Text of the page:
Larry Lucchino, former president and CEO of operations for the Boston Red Sox and current vice president and chair of the Triple-A affiliate Pawtucket Red Sox, was adamant about preventing an experience similar to the first one he had at Fenway Park from happening at what he hopes will be the new home of the PawSox – still in Pawtucket, located on the site of the former Apex department store adjacent to Slater Mill.
“I was a baseball executive at the time,” he recalled. “It was in the offseason, and there was a guy standing at the door, he could have been armed for all I knew, saying, ‘No, absolutely not you can’t go in.’ I say, here, look at my credentials. ‘I don’t care who you work for or what you do, you’re not coming in.’”
Six months later Lucchino owned the Red Sox, and the attendant was much nicer to him, he joked. The story was purposed to drive home a point – should the city of Pawtucket and the state accept the PawSox proposal to build a brand new, $83 million ballpark in the shadow of I-95 along the banks of the Blackstone River, it would be a park open to the public, year-round, not some exclusive club owned by the team.
The selling points for the new stadium proposal – one which would open up a brand new facility for use by high schools, colleges and the city and state – are strong. Pawtucket Mayor Donald Grebien is in full support, saying that letting the team leave Pawtucket would “allow for the continued economic decline affecting our great city.”
Financially, the PawSox are going to lengths they don’t really have to, investing $45 million into the project, which is 54 percent of the total project cost and would be the single largest private investment in the history of Pawtucket.
The state would pony up $23 million, and the city would borrow for $15 million. To the City of Pawtucket, this approximately $950,000 annual debt service for their share of building the park would be completely paid for by tax revenue generated from the ballpark and other mixed-use facilities on the site.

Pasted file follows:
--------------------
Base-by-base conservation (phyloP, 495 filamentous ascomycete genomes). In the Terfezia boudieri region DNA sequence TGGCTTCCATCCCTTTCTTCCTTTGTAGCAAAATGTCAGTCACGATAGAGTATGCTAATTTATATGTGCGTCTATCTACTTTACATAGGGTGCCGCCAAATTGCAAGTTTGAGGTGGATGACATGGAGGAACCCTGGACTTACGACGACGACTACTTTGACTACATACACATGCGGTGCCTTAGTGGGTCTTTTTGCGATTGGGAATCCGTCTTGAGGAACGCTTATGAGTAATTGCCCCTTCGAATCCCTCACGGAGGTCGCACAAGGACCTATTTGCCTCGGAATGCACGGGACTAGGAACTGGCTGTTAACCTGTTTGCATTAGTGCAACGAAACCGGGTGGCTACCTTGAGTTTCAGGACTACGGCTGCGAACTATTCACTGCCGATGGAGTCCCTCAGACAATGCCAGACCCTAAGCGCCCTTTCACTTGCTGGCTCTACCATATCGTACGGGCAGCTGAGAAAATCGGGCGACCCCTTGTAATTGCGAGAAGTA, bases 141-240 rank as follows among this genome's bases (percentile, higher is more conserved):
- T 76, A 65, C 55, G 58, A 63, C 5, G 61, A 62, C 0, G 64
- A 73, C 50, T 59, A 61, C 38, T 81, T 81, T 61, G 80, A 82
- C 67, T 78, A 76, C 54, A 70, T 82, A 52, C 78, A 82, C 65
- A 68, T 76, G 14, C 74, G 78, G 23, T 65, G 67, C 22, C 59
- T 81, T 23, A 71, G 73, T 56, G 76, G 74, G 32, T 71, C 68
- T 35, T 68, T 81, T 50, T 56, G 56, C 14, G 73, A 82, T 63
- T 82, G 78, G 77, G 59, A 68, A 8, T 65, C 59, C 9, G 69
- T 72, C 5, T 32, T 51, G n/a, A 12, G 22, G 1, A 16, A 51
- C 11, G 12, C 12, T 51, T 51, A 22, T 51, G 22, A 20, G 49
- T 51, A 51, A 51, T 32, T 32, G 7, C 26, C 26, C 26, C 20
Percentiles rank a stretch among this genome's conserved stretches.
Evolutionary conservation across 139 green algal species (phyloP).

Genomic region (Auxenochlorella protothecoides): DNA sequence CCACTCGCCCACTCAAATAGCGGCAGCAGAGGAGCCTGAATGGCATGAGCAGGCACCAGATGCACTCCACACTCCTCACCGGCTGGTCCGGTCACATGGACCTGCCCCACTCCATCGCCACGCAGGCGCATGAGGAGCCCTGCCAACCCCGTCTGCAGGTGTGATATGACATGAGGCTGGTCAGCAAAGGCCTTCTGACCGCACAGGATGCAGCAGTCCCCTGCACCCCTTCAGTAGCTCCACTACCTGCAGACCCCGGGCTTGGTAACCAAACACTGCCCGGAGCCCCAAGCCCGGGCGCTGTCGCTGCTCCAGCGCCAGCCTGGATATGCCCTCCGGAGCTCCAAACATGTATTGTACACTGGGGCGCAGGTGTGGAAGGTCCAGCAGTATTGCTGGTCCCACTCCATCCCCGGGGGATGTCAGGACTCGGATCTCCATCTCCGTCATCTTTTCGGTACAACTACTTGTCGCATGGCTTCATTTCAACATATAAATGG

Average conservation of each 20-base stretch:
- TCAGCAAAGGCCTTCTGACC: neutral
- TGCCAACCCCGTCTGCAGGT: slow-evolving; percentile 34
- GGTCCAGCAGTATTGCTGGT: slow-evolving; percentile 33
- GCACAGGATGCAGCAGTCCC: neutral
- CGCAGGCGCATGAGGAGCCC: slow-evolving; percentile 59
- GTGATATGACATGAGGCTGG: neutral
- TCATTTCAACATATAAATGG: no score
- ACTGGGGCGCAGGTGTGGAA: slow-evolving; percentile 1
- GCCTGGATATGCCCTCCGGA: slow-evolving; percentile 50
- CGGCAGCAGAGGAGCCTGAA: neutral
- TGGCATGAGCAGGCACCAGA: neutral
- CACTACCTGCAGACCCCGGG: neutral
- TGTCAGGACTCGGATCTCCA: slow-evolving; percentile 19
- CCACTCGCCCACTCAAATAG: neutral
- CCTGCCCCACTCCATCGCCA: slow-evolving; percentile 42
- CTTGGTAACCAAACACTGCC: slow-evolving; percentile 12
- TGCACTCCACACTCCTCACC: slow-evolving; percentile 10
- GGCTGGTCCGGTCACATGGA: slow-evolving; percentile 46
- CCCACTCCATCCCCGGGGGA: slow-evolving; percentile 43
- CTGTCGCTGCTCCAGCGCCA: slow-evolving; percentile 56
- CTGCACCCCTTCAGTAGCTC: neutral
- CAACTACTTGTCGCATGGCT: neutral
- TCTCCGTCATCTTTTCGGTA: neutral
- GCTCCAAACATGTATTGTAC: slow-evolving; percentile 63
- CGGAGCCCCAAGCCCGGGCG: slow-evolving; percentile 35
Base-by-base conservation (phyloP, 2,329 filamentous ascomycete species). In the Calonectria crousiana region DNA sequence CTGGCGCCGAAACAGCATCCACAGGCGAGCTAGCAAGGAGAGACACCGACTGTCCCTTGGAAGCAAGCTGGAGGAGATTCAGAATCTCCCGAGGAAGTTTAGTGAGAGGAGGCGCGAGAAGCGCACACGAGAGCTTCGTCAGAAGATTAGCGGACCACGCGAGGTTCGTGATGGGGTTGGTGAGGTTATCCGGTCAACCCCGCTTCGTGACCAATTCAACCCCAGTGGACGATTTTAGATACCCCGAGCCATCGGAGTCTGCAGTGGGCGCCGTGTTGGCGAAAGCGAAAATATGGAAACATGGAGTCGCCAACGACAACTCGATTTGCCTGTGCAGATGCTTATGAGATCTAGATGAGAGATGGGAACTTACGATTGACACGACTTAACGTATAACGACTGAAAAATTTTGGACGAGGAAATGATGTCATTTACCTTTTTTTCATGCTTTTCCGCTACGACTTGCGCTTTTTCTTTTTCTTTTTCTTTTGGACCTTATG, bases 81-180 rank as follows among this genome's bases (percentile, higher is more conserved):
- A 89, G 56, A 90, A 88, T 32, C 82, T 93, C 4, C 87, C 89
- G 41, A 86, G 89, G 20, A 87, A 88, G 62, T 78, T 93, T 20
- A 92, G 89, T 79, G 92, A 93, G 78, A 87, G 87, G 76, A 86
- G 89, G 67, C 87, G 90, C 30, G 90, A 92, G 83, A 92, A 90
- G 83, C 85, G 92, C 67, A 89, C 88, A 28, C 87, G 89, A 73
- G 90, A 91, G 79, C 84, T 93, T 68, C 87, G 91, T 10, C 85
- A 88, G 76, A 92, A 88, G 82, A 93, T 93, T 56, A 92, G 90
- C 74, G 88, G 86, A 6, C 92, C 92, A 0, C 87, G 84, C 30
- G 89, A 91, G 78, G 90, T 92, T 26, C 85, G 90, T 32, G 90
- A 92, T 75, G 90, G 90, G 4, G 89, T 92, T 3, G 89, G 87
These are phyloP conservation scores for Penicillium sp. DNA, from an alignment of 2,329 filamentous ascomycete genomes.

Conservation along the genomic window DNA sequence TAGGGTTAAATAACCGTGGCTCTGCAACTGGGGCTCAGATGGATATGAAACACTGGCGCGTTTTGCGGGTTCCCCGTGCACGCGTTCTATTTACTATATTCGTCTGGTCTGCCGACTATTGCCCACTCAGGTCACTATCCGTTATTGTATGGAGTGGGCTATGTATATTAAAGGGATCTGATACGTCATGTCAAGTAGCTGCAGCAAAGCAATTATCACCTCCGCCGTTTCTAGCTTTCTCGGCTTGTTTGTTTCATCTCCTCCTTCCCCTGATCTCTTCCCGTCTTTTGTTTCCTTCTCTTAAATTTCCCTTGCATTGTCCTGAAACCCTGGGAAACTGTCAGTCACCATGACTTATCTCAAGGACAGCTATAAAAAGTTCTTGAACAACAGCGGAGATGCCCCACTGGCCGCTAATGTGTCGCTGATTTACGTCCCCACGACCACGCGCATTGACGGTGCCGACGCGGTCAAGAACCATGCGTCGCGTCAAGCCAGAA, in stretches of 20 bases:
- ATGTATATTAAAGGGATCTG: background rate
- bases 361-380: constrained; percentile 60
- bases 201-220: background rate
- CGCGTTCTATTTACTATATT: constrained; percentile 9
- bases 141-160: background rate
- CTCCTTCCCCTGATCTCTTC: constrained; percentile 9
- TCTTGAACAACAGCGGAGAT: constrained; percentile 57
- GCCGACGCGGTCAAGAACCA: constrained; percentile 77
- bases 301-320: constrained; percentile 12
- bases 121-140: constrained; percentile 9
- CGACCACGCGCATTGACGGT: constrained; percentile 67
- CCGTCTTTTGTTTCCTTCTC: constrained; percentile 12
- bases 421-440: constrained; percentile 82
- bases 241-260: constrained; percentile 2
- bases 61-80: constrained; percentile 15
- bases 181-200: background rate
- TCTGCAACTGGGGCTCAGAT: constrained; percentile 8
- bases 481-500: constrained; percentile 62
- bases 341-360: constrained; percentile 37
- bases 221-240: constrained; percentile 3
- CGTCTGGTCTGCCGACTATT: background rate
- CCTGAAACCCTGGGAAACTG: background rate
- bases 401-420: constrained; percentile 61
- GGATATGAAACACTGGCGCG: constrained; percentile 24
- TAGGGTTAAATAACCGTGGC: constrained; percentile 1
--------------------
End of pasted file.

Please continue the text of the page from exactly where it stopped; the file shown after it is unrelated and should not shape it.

The state’s annual debt service would be about $1.4 million, and Lucchino pointed out that this is below the current amount of revenue the team contributes to the state each year – around $2 million. Pawtucket and the state are also shielded from project cost overruns, as those would be the responsibility of the team, not the taxpayers.
“The simple concept to remember is that the ballpark pays for itself,” Lucchino said. “I guess the only issue is do we think the PawSox will be successful in drawing enough people to the ballpark so the users and the team generate the taxes that are necessary to pay off the debt service.”
This truly is the only variable in what is an otherwise fantastic deal for Pawtucket and the state of Rhode Island in general. This question is no doubt the main factor resulting in the state legislature’s tentativeness to jump at the proposal, besides political agendas and maneuverings, which, as Lucchino has learned, play a big role in just about every decision made in Rhode Island.
The thought of entering Rhode Island and seeing a brightly-lit green space, strikingly similar to Fenway Park in appearance, directly off to your right as you drive through downtown Pawtucket on 95 is exciting. The opportunities for growth in Pawtucket is similarly tantalizing, as the park could be an economic catalyst for an area that currently boasts no major attractions for developers or consumers.
Some have tried to compare this deal to the 38 Studios debacle, but that couldn’t be further from the truth. The state swung and missed on 38 Studios in an unprecedented way, essentially giving a blank check to an unproven business owner in a volatile industry with absolutely no oversight or guarantee of a return on that investment besides a, “We’ll give it our best shot, sure will.”
In this proposal, the numbers are all public record, and the team has gone through about 40 hours total of public hearings in front of legislators and critics. The proposal has withstood all the scrutiny, and it vastly improves over their 2015 proposal to move the team to Providence – which would have left the state on the hook for $68 million in borrowing, compared to $23 million here while also keeping the Sox in their home city.
Too often, cynicism and political agendas serve as a metaphorical Fenway security attendant, blocking potential progress without wanting to hear a word of explanation. The PawSox want to stay in Pawtucket, and they want to continue to produce for Rhode Island – stow the attitude and let’s play ball.